Palestinian Presidency Up for Grabs for First Time in Years
On January 15, Palestinian Authority President Mahmoud Abbas announced presidential and legislative elections. Also announced are votes for the Palestinian National Council, which represents expatriate Palestinians. This would be the first presidential elections since 2005 and the first legislative elections since 2006.
Mahmoud Abbas won the presidency in 2005. His term was only supposed to last four years. However, he has held onto power to this day. Infighting between the Palestinian factions have paralyzed internal politics. Until now, apparently.
Abbas belongs to the Fatah political party. Fatah is a socialist and Arab nationalist party. In the 20th century, it was primarily a terrorist group infamously led by Yasser Arafat. It has since rebranded itself as a mainstream political party. The party’s main rival is Hamas. Hamas is an Islamist and jihadist terrorist organization considered more radical than Fatah. During the last Palestinian Authority legislative elections in 2006, Hamas did well. It would have gotten control over the legislature. But Abbas annulled the results of the election and effectively ousted Hamas from the politics of the West Bank. Hamas, meanwhile, seized control of the Gaza Strip and has been governing it independently from the Palestinian Authority since.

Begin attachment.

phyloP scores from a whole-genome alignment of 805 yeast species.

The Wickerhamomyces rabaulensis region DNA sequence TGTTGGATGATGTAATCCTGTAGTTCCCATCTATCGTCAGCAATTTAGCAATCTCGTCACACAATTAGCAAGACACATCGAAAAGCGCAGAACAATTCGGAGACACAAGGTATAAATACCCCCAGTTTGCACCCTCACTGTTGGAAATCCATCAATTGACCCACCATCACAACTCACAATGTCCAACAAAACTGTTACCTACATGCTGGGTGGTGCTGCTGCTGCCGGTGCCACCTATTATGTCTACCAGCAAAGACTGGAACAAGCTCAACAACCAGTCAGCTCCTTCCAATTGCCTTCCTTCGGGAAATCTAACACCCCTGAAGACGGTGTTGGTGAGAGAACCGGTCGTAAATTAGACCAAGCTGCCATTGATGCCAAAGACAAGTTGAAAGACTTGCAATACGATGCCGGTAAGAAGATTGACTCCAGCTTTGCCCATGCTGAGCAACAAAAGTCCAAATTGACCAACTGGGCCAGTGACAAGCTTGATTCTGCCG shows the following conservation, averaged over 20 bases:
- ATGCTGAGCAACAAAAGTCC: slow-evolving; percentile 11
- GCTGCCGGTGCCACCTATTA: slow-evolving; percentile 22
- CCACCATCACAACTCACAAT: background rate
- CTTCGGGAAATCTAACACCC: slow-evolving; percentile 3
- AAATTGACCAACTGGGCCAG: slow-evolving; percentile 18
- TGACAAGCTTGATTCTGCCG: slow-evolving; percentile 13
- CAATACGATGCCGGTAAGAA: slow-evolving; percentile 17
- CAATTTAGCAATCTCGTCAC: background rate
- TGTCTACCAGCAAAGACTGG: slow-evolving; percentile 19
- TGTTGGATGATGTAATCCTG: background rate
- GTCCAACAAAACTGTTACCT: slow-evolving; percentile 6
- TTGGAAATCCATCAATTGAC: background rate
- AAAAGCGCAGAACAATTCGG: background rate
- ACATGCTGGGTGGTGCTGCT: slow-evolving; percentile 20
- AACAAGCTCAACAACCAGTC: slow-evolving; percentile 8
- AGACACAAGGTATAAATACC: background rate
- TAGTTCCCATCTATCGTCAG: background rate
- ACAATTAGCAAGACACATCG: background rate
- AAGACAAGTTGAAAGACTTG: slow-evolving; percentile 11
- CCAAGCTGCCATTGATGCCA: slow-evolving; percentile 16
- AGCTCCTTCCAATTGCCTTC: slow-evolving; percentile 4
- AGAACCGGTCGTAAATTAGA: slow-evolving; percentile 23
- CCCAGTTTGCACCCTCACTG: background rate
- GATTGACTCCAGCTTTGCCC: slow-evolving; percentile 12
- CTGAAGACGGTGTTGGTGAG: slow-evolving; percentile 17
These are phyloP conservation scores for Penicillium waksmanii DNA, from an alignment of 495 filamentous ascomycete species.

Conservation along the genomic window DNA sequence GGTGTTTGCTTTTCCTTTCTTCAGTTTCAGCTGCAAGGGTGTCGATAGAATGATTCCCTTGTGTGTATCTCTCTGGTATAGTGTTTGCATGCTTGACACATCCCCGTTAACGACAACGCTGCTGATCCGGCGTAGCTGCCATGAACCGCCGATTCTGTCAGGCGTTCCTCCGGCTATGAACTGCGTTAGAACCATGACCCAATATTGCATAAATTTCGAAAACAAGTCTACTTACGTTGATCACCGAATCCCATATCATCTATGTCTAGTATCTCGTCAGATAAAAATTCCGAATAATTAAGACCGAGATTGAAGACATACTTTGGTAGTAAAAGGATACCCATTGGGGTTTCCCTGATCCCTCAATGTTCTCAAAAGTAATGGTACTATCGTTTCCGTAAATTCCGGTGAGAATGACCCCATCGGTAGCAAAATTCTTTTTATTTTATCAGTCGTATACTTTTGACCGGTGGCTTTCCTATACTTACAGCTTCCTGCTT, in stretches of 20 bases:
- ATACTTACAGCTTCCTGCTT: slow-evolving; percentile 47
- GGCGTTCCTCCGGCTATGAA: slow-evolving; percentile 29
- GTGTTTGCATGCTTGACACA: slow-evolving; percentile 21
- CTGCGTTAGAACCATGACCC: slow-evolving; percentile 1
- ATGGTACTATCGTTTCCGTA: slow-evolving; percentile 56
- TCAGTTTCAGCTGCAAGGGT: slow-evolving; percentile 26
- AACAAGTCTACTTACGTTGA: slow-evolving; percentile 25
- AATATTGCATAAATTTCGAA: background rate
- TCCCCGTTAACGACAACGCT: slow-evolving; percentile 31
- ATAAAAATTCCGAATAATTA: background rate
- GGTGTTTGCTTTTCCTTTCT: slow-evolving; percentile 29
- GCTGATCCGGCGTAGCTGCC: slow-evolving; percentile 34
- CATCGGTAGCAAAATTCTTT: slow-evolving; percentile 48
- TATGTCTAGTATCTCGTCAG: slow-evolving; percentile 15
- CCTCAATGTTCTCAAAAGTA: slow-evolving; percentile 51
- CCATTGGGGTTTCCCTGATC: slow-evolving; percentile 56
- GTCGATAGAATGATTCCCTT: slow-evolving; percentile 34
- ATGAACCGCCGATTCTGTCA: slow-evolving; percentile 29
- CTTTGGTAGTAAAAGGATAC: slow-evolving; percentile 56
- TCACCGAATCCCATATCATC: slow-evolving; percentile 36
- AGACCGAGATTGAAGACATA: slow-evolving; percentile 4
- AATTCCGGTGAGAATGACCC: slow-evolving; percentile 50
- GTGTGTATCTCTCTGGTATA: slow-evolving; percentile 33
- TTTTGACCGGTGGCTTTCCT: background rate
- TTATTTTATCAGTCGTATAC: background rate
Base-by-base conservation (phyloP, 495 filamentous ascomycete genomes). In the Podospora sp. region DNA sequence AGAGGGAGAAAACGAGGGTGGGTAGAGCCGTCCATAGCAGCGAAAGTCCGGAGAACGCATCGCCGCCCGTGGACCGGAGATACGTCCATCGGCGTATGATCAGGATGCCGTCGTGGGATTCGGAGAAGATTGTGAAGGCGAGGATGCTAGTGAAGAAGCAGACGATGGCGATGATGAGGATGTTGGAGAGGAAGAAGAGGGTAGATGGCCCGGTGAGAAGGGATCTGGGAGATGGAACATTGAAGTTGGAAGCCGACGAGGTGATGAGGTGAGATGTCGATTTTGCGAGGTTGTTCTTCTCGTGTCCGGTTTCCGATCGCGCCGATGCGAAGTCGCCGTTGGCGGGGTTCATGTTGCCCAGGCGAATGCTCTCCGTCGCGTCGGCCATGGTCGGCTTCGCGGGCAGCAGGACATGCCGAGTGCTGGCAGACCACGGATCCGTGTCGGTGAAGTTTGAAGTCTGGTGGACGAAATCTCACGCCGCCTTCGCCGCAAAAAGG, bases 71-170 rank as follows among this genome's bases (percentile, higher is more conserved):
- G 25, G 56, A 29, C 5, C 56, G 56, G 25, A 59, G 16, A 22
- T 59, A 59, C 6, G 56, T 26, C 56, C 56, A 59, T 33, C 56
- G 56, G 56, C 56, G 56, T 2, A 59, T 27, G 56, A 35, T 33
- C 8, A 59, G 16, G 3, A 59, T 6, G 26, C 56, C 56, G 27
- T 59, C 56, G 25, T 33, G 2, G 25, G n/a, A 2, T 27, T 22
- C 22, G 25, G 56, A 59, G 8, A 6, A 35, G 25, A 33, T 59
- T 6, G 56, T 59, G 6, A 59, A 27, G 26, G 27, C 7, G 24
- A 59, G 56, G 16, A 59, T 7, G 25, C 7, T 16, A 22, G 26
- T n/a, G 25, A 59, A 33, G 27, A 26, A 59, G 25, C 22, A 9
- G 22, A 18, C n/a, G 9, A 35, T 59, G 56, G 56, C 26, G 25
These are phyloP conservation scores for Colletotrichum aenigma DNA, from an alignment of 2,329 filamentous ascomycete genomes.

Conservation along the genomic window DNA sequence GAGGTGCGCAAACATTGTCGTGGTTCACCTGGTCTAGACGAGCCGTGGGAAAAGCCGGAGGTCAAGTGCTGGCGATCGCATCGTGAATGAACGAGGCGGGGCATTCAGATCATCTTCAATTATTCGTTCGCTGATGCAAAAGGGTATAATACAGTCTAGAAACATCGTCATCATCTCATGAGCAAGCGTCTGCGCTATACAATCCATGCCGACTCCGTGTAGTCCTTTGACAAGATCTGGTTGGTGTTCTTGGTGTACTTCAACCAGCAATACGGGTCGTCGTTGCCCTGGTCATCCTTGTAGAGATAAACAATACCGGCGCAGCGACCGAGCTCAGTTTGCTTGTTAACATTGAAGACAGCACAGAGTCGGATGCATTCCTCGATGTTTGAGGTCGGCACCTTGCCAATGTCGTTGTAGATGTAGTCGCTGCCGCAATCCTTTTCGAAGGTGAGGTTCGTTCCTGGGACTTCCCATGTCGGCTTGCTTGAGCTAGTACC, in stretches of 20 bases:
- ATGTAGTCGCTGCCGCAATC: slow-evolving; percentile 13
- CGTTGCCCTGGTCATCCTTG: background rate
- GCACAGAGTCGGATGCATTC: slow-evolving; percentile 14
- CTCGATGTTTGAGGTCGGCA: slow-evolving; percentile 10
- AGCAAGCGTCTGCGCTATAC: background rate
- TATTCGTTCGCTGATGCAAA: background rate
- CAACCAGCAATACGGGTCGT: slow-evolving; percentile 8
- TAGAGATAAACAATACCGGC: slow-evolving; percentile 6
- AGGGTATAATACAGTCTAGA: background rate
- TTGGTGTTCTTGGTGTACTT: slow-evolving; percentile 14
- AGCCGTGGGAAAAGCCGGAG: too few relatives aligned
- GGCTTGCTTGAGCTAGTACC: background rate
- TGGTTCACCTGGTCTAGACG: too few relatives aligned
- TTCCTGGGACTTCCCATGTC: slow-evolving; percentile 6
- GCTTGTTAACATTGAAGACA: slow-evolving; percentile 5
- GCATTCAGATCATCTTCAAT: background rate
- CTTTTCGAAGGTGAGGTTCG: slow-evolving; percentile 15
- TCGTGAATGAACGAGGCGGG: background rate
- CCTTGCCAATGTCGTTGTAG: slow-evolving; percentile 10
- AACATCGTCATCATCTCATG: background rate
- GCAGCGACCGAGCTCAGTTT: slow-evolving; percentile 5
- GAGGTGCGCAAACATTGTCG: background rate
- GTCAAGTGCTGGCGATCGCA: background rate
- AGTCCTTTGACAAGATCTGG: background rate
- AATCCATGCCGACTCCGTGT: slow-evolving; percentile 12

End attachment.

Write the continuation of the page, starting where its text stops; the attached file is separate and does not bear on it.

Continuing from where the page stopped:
Abbas has floated the idea of holding elections in years past. But squabbles between Fatah and Hamas stopped it. This time, Abbas made an official presidential decree and set dates. The legislative elections will be on May 22 and the presidential elections on July 31. The latest decree is so far the closest the Palestinian Authority has come to bringing democracy back.
Many are applauding Abbas’ move. A spokesman for United Nations Secretary General António Guterres said the announcement was “a crucial step toward Palestinian unity, giving renewed legitimacy to national institutions.”
The European Union called the announcement “a welcome development as participative, representative and accountable democratic institutions are key for Palestinian self-determination and state-building.”
The Turkish foreign minister called it “an important step … toward defending the Palestinian cause in a stronger way.”
However, many people are skeptical about whether the election will get off of the ground or if it will be legitimate. Most surprisingly (or perhaps not surprisingly) are the Palestinian people themselves. According to a December poll by the Palestinian Center for Policy and Survey Research, 52 percent of Palestinians think that an election in the Palestinian Territories wouldn’t be “free and fair.”
“My fear is that it’s a kind of election that is not going to make any change—except that it will give the superficial impression that we are more legitimate now,” said Palestinian political scientist Ghassan Khatib.
An anonymous Gaza resident told Al Jazeera, “They will find a thousand reasons to call it off; Israel, the resistance, power-sharing, anything. I don’t have any hopes.”
Palestinian political analyst Jihad Harb said he was “not optimistic” that a vote would even happen. “There are numerous questions that have simply not been answered at this point,” he said. “An independent election court needs to be established to adjudicate between all the parties. It must be decided whose security forces will monitor the elections, and there must be a commitment to free elections without political arrest.”
Yet despite the skepticism of many Palestinians on the street, Hamas is excited.